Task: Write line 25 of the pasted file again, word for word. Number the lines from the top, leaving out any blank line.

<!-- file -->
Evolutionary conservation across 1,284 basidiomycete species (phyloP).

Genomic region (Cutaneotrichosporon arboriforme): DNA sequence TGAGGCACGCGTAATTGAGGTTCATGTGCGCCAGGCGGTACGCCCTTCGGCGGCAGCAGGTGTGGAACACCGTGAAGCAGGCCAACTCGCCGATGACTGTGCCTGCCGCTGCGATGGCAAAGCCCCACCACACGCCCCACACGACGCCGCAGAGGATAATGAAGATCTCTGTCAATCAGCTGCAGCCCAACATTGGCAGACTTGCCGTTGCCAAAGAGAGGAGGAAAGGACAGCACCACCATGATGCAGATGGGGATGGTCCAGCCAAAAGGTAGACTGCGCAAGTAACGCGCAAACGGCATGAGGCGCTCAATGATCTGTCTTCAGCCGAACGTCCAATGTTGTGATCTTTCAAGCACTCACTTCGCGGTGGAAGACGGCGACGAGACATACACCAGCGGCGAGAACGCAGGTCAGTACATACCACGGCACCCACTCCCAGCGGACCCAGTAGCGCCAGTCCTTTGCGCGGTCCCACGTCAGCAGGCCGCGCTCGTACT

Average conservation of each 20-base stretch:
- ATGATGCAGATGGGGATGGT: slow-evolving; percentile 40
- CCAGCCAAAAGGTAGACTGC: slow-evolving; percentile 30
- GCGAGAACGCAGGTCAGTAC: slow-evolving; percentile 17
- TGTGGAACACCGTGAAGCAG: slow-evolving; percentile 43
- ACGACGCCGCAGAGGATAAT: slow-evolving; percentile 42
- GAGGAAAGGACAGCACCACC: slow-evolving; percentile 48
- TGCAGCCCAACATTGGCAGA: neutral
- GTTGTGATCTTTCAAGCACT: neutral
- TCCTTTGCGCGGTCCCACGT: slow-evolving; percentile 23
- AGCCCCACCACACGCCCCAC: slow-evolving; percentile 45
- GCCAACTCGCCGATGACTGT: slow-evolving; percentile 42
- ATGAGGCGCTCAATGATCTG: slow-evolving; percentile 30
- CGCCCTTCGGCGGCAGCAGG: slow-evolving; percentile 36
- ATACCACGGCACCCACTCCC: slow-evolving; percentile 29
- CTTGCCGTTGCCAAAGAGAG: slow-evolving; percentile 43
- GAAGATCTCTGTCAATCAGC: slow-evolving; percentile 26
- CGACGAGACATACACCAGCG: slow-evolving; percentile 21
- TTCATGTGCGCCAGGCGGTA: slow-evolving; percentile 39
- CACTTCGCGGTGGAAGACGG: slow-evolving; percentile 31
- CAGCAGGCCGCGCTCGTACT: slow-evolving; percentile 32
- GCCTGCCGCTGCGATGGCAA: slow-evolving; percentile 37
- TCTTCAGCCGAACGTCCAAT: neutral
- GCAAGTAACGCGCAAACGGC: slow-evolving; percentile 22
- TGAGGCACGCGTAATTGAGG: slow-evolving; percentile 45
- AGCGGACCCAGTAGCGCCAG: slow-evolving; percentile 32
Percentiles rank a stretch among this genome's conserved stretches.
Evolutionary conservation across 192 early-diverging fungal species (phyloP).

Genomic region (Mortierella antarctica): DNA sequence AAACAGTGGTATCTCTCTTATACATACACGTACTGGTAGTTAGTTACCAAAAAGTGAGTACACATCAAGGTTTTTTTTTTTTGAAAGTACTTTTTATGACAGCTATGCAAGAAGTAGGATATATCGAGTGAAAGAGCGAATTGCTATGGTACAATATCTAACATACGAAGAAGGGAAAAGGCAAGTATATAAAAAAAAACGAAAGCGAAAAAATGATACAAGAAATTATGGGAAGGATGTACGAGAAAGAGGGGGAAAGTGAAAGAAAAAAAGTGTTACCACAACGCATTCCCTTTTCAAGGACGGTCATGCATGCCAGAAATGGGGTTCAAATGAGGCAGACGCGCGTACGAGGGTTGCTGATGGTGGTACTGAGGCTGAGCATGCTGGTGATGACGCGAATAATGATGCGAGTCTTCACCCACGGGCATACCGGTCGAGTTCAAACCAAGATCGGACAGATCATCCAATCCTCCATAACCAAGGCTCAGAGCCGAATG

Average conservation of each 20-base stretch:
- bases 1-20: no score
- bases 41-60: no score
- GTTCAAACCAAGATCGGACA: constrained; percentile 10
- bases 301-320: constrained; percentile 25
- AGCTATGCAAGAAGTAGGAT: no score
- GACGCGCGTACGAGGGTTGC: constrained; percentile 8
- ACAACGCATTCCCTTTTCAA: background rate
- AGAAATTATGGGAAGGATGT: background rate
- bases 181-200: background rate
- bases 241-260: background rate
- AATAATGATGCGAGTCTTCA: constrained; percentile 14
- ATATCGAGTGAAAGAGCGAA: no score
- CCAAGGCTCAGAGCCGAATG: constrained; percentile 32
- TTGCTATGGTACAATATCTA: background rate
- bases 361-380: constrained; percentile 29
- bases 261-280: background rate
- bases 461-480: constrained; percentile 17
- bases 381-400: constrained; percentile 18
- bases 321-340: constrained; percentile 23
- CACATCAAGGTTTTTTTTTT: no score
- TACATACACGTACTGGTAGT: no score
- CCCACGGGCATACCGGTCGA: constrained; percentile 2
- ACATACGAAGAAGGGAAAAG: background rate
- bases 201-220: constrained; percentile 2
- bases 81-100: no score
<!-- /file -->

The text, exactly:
- TCTTCAGCCGAACGTCCAAT: neutral